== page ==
The most unsettled frontier in international life today is the line where the sovereign rights of nations are challenged in the name of the human rights of their citizens. It'll be made even more unsettled by a new report that argues that an international agreement should be written binding governments to provide relief for victims of natural disasters in their territory.
The demamd arises from the dolorous fact that some nations, perhaps an increasing number, are political reasons averting their official gaze from their citizen's suffering in both slow-moving disasters, like droughts and epidemics, and sudden disasters, like floods and hurricanes.
Either the government does not wish to advertise its inability to care for its own citizens by asking for international aid, or it fears a drop in tourism or earnings from other sources, or it has a grievance against people from the affected region or sector, or something.
The leading case remains that of Ethiopia in 1973, when now-gone Selassie government covered up a drought and famine that may have claimed as many as 100,000 lives. Similar coverup charges are currently being leveled against Ghana and Haiti, according to the Inter Dependent, published by the private United Nations Association in New York.
The publication suggests that the shaky Ghana regime's much-ballyhooded campaign of self-reliance makes it awkward for the government to admit the famine exists and embarrassing to request foreign assistance."
Why hasn't the United Nations steeped in? "We are not a world government," a key U.N. official said. "National soverignty is a fact of international life which we must respect."
THaiti, meanwhile, seems to have played down a drought that has produced famine conditions in its proverty-striken north west hinterland. Once again, a regime determined to put on its best face for international inspection stands accused of slighting the interests of its own citizens.
The dimensions are further suggested by a UNA report that, from 1972 to 1976, three-fourths of the 42 countries considered the poorest in the world had major natural disasters requiring some measure of international assistance, and that in a third of 89 disaters in that period, political considerations are alleged to have limited the local government's response.
International relief officials now refer to the "second disaster" in relief operations: Inadequate government response adds to nature's toll.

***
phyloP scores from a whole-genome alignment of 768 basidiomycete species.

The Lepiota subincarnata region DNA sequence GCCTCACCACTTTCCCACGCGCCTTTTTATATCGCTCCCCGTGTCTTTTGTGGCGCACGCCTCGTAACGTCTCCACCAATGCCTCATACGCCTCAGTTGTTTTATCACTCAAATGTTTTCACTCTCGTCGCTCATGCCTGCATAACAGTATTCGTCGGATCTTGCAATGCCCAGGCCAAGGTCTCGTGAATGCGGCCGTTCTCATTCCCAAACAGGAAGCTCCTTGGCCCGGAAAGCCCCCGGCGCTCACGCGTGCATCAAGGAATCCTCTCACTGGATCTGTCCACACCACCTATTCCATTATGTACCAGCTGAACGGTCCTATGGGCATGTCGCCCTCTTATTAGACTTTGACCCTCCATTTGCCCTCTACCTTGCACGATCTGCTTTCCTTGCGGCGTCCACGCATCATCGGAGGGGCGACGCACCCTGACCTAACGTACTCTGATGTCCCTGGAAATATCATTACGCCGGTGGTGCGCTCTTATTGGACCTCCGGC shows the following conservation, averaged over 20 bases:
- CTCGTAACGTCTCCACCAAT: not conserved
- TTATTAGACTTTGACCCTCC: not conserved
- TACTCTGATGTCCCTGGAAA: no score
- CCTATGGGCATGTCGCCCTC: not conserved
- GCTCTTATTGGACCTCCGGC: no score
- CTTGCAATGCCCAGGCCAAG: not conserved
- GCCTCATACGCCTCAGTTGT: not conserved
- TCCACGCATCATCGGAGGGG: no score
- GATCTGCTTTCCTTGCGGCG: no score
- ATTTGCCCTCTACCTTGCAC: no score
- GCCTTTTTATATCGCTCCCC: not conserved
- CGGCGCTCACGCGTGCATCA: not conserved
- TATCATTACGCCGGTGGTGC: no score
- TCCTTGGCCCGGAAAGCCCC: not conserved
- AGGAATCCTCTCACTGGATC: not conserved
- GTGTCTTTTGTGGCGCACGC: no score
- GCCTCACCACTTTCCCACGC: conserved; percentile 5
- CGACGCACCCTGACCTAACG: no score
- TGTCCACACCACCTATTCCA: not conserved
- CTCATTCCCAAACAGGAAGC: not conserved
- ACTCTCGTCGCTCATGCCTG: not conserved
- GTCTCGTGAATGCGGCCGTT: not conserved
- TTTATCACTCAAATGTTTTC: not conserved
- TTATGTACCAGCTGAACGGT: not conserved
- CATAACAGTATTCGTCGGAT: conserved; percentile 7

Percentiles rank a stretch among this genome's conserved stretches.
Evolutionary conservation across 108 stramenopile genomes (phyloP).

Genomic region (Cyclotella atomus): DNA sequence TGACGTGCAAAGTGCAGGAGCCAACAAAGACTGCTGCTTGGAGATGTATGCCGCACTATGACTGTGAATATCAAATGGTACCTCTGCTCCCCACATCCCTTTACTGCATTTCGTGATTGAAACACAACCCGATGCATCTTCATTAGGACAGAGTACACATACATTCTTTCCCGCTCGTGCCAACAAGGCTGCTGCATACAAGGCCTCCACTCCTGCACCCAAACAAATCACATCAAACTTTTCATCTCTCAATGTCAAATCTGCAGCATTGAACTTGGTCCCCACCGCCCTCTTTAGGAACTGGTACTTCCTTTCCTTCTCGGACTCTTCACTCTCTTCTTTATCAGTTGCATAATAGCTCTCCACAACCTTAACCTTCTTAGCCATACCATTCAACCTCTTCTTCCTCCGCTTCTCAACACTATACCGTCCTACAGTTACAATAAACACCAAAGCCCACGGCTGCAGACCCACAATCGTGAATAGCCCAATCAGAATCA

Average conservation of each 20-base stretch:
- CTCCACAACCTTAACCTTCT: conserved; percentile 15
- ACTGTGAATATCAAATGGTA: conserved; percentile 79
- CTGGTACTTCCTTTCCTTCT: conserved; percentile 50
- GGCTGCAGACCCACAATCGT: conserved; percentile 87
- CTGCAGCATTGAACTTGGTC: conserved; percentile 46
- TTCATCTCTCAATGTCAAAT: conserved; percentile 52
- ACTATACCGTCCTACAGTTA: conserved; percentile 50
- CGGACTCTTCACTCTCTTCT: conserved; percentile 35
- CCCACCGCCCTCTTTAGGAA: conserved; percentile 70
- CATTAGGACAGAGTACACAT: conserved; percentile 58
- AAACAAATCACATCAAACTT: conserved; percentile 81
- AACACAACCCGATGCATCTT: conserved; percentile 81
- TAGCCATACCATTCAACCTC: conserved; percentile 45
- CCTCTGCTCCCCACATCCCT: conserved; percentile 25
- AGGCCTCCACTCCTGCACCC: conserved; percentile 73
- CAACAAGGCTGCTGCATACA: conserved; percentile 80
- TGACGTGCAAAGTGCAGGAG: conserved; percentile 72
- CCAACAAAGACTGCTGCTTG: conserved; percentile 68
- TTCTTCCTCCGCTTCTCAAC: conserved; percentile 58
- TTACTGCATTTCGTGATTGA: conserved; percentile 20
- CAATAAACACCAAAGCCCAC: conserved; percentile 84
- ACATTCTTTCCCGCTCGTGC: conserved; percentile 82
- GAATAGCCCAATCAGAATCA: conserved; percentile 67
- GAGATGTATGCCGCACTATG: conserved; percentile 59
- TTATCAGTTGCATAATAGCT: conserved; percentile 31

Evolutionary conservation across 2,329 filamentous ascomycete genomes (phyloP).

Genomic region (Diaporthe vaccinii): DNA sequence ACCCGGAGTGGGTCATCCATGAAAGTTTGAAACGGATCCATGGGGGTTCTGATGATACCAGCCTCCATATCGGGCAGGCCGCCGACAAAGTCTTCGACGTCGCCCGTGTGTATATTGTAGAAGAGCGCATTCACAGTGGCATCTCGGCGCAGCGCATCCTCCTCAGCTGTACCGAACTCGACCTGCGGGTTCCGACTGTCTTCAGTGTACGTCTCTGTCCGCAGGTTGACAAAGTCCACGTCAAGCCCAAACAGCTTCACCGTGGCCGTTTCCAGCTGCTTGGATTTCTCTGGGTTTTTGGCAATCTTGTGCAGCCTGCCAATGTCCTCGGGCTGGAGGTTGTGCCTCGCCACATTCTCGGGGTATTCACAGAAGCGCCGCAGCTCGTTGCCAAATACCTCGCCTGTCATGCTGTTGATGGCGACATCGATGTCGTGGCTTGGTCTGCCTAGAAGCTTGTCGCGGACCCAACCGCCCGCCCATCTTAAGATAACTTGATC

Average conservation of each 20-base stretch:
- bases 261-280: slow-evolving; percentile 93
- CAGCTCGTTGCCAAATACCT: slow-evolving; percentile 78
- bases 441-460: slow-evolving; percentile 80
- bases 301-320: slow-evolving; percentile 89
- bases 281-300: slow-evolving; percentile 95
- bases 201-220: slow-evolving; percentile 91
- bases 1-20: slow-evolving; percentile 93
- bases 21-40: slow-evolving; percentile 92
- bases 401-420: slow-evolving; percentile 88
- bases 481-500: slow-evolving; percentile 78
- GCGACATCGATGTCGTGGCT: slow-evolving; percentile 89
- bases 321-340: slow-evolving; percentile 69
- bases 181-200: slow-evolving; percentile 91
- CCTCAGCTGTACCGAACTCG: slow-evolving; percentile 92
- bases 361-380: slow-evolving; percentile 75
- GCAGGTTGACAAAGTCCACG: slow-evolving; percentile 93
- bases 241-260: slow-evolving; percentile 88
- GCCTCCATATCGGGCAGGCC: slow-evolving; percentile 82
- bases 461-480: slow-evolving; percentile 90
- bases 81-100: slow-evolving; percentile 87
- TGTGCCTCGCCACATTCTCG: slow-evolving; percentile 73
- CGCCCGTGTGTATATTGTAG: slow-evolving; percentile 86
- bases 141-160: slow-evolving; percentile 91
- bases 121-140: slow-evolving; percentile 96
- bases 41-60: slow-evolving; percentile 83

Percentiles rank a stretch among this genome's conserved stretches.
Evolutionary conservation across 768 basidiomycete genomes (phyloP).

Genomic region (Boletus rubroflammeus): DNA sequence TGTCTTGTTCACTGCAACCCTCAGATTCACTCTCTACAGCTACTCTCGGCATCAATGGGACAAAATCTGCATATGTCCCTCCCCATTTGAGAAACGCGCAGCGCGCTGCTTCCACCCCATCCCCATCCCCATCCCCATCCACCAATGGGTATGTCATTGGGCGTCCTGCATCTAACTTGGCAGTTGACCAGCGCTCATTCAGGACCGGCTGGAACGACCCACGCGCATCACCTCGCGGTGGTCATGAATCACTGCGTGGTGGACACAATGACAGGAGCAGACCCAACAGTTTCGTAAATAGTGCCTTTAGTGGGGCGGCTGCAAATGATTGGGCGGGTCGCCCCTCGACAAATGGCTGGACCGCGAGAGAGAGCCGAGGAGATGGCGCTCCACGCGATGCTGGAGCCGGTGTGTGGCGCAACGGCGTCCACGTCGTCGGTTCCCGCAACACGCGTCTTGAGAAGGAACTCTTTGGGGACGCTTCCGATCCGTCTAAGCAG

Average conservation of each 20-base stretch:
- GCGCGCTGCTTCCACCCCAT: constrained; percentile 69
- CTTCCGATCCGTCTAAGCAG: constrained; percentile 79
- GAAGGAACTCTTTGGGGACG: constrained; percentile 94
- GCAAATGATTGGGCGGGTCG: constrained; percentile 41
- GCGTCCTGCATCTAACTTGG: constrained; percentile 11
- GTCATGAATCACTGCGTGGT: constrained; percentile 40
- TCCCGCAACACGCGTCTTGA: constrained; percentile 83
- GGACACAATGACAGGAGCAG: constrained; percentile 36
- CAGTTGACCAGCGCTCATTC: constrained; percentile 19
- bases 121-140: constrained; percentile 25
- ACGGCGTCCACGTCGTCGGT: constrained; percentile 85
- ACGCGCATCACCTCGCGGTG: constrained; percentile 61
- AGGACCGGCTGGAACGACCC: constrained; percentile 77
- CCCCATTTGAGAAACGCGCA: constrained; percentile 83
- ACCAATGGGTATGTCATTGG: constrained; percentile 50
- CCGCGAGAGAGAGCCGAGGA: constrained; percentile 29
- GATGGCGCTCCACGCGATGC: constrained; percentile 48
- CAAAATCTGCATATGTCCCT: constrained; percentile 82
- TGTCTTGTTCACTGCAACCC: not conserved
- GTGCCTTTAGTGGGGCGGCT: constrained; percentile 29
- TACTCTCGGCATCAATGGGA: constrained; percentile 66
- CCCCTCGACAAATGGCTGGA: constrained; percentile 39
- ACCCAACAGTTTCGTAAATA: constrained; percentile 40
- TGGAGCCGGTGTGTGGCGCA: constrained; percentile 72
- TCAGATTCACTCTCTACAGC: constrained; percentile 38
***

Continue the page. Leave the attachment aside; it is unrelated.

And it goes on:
This is the situation confronted by the new UNA report, issued by a group including such heavies as Orville Freeman, George Ball and Hubert Humphrey, and entitled "Acts of Nature, Acts of Man: The Global Response to Natural Disasters."
It's full of thoughtful practical suggestions (worked out, for a change, in consultation with many of the people who'd have to carry them out) to improve the technological, logistical, financial and administrative aspects of international relief. Its premise is that merely keeping their nose above water so taxes the resources of most poor countries that they have a legitimate claim on extra help for that admittedly arbitrary part of their woes attributable to natural disasters.
The more questionable part of the UNA report lies in its proposal for an international agreement specifying the "rights and obligations" of governments in assisting victims of natural disasters. In evident dismay, the report notes that none of the articles in the existing Geneva Conventions regulates the behavior of governments in disaster situations. Back to the drafting board in Geneva, the UNA advises.
But is that trip really necessary? It is hard to aviod the feeling that, worthy as this new cause may be, there is a surfeit of rights and conventions on the international books, and the problem is not to add new ones but to enforce old ones.
I suspect that even the most ardent humanitarians and internationalists among us would agree that there is a finite limit to the number and kind of global obligations that can be heaped up on any one nation's plate. Some selectivity is required. If these pledges are to have any life beyond paper.
And strictly from a practical viewpoint, is it wise to frame every newly perceived international problem in formal and legal and official terms? Should not some room be left, especially in nonroutine areas like disasters where unofficial personal, national and international efforts have traditionally played a large role, for spontaneous and compassionate response?
The UNA report itself concedes as much: "Many experts in the disaster relief field - even among those who acknowledge the importance of political problems in the relief process - believe that existing organizations and governments can best deal with this problem in an informal manner." Let them.